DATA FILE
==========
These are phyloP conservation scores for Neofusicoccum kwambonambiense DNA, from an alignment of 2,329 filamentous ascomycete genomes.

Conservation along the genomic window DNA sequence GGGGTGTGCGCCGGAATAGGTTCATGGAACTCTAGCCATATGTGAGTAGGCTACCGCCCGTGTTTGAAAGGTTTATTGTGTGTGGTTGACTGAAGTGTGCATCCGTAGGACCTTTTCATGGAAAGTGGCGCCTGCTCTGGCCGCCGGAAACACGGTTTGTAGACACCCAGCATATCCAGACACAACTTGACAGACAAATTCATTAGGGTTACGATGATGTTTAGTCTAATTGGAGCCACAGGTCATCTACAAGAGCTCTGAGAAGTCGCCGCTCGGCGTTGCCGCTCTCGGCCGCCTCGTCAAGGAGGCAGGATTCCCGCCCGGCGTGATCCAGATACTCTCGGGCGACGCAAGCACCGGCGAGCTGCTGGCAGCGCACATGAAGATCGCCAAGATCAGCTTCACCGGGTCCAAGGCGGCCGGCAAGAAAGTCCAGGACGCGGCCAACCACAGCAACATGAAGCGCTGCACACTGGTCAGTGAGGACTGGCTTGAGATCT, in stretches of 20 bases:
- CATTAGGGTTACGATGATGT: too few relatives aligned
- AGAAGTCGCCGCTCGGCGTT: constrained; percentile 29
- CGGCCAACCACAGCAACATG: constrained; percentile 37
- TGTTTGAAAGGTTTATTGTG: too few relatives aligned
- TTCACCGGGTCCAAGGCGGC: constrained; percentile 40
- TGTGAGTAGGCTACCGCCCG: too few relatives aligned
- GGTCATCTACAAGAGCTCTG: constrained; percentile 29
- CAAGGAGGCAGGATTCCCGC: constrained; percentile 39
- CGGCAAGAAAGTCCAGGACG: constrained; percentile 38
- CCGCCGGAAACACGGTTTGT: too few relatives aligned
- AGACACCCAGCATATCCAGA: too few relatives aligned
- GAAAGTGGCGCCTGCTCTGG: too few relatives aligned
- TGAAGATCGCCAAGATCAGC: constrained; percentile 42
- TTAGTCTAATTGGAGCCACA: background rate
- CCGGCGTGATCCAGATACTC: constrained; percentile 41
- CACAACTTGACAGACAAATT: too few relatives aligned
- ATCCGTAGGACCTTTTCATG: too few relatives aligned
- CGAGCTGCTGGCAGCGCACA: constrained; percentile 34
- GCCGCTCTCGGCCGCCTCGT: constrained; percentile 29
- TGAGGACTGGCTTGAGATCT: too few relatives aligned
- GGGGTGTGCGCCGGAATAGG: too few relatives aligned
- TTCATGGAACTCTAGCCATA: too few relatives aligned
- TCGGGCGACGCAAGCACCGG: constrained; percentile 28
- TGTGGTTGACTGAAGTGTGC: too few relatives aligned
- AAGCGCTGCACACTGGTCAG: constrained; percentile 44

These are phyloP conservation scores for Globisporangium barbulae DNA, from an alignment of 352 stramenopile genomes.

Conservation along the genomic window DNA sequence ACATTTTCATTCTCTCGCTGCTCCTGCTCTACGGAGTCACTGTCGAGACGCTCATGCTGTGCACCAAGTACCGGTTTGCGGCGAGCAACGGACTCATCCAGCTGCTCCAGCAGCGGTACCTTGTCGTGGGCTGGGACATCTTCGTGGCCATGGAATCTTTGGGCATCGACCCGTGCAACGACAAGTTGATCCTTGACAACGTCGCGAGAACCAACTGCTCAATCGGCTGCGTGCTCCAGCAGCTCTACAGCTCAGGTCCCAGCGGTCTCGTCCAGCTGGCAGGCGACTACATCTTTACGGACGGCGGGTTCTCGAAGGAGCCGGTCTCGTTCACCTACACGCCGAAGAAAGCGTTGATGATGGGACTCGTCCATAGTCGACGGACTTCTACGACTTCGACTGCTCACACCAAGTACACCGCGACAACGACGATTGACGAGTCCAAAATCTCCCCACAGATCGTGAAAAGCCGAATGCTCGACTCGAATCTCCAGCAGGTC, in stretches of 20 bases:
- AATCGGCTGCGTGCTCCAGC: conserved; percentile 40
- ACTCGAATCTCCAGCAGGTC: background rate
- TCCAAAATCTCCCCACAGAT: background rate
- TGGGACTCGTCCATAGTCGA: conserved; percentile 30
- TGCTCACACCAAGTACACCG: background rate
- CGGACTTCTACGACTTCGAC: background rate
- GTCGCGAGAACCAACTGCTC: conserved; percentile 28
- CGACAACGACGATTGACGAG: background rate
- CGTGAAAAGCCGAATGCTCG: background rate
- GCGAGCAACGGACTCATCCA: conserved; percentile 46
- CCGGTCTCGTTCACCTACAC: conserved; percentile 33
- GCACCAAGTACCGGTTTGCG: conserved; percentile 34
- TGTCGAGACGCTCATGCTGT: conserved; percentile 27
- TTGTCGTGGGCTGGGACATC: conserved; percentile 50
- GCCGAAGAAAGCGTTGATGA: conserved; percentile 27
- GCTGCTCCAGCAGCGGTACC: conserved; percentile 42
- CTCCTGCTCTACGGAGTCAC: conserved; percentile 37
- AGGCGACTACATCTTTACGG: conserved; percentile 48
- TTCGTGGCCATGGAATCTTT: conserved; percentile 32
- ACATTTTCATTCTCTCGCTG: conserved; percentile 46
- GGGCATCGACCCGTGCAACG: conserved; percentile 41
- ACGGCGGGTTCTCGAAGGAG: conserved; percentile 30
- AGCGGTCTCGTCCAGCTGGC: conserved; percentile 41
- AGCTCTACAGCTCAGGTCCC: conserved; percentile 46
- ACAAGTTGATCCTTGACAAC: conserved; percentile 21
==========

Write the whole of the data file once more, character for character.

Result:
These are phyloP conservation scores for Neofusicoccum kwambonambiense DNA, from an alignment of 2,329 filamentous ascomycete genomes.

Conservation along the genomic window DNA sequence GGGGTGTGCGCCGGAATAGGTTCATGGAACTCTAGCCATATGTGAGTAGGCTACCGCCCGTGTTTGAAAGGTTTATTGTGTGTGGTTGACTGAAGTGTGCATCCGTAGGACCTTTTCATGGAAAGTGGCGCCTGCTCTGGCCGCCGGAAACACGGTTTGTAGACACCCAGCATATCCAGACACAACTTGACAGACAAATTCATTAGGGTTACGATGATGTTTAGTCTAATTGGAGCCACAGGTCATCTACAAGAGCTCTGAGAAGTCGCCGCTCGGCGTTGCCGCTCTCGGCCGCCTCGTCAAGGAGGCAGGATTCCCGCCCGGCGTGATCCAGATACTCTCGGGCGACGCAAGCACCGGCGAGCTGCTGGCAGCGCACATGAAGATCGCCAAGATCAGCTTCACCGGGTCCAAGGCGGCCGGCAAGAAAGTCCAGGACGCGGCCAACCACAGCAACATGAAGCGCTGCACACTGGTCAGTGAGGACTGGCTTGAGATCT, in stretches of 20 bases:
- CATTAGGGTTACGATGATGT: too few relatives aligned
- AGAAGTCGCCGCTCGGCGTT: constrained; percentile 29
- CGGCCAACCACAGCAACATG: constrained; percentile 37
- TGTTTGAAAGGTTTATTGTG: too few relatives aligned
- TTCACCGGGTCCAAGGCGGC: constrained; percentile 40
- TGTGAGTAGGCTACCGCCCG: too few relatives aligned
- GGTCATCTACAAGAGCTCTG: constrained; percentile 29
- CAAGGAGGCAGGATTCCCGC: constrained; percentile 39
- CGGCAAGAAAGTCCAGGACG: constrained; percentile 38
- CCGCCGGAAACACGGTTTGT: too few relatives aligned
- AGACACCCAGCATATCCAGA: too few relatives aligned
- GAAAGTGGCGCCTGCTCTGG: too few relatives aligned
- TGAAGATCGCCAAGATCAGC: constrained; percentile 42
- TTAGTCTAATTGGAGCCACA: background rate
- CCGGCGTGATCCAGATACTC: constrained; percentile 41
- CACAACTTGACAGACAAATT: too few relatives aligned
- ATCCGTAGGACCTTTTCATG: too few relatives aligned
- CGAGCTGCTGGCAGCGCACA: constrained; percentile 34
- GCCGCTCTCGGCCGCCTCGT: constrained; percentile 29
- TGAGGACTGGCTTGAGATCT: too few relatives aligned
- GGGGTGTGCGCCGGAATAGG: too few relatives aligned
- TTCATGGAACTCTAGCCATA: too few relatives aligned
- TCGGGCGACGCAAGCACCGG: constrained; percentile 28
- TGTGGTTGACTGAAGTGTGC: too few relatives aligned
- AAGCGCTGCACACTGGTCAG: constrained; percentile 44

These are phyloP conservation scores for Globisporangium barbulae DNA, from an alignment of 352 stramenopile genomes.

Conservation along the genomic window DNA sequence ACATTTTCATTCTCTCGCTGCTCCTGCTCTACGGAGTCACTGTCGAGACGCTCATGCTGTGCACCAAGTACCGGTTTGCGGCGAGCAACGGACTCATCCAGCTGCTCCAGCAGCGGTACCTTGTCGTGGGCTGGGACATCTTCGTGGCCATGGAATCTTTGGGCATCGACCCGTGCAACGACAAGTTGATCCTTGACAACGTCGCGAGAACCAACTGCTCAATCGGCTGCGTGCTCCAGCAGCTCTACAGCTCAGGTCCCAGCGGTCTCGTCCAGCTGGCAGGCGACTACATCTTTACGGACGGCGGGTTCTCGAAGGAGCCGGTCTCGTTCACCTACACGCCGAAGAAAGCGTTGATGATGGGACTCGTCCATAGTCGACGGACTTCTACGACTTCGACTGCTCACACCAAGTACACCGCGACAACGACGATTGACGAGTCCAAAATCTCCCCACAGATCGTGAAAAGCCGAATGCTCGACTCGAATCTCCAGCAGGTC, in stretches of 20 bases:
- AATCGGCTGCGTGCTCCAGC: conserved; percentile 40
- ACTCGAATCTCCAGCAGGTC: background rate
- TCCAAAATCTCCCCACAGAT: background rate
- TGGGACTCGTCCATAGTCGA: conserved; percentile 30
- TGCTCACACCAAGTACACCG: background rate
- CGGACTTCTACGACTTCGAC: background rate
- GTCGCGAGAACCAACTGCTC: conserved; percentile 28
- CGACAACGACGATTGACGAG: background rate
- CGTGAAAAGCCGAATGCTCG: background rate
- GCGAGCAACGGACTCATCCA: conserved; percentile 46
- CCGGTCTCGTTCACCTACAC: conserved; percentile 33
- GCACCAAGTACCGGTTTGCG: conserved; percentile 34
- TGTCGAGACGCTCATGCTGT: conserved; percentile 27
- TTGTCGTGGGCTGGGACATC: conserved; percentile 50
- GCCGAAGAAAGCGTTGATGA: conserved; percentile 27
- GCTGCTCCAGCAGCGGTACC: conserved; percentile 42
- CTCCTGCTCTACGGAGTCAC: conserved; percentile 37
- AGGCGACTACATCTTTACGG: conserved; percentile 48
- TTCGTGGCCATGGAATCTTT: conserved; percentile 32
- ACATTTTCATTCTCTCGCTG: conserved; percentile 46
- GGGCATCGACCCGTGCAACG: conserved; percentile 41
- ACGGCGGGTTCTCGAAGGAG: conserved; percentile 30
- AGCGGTCTCGTCCAGCTGGC: conserved; percentile 41
- AGCTCTACAGCTCAGGTCCC: conserved; percentile 46
- ACAAGTTGATCCTTGACAAC: conserved; percentile 21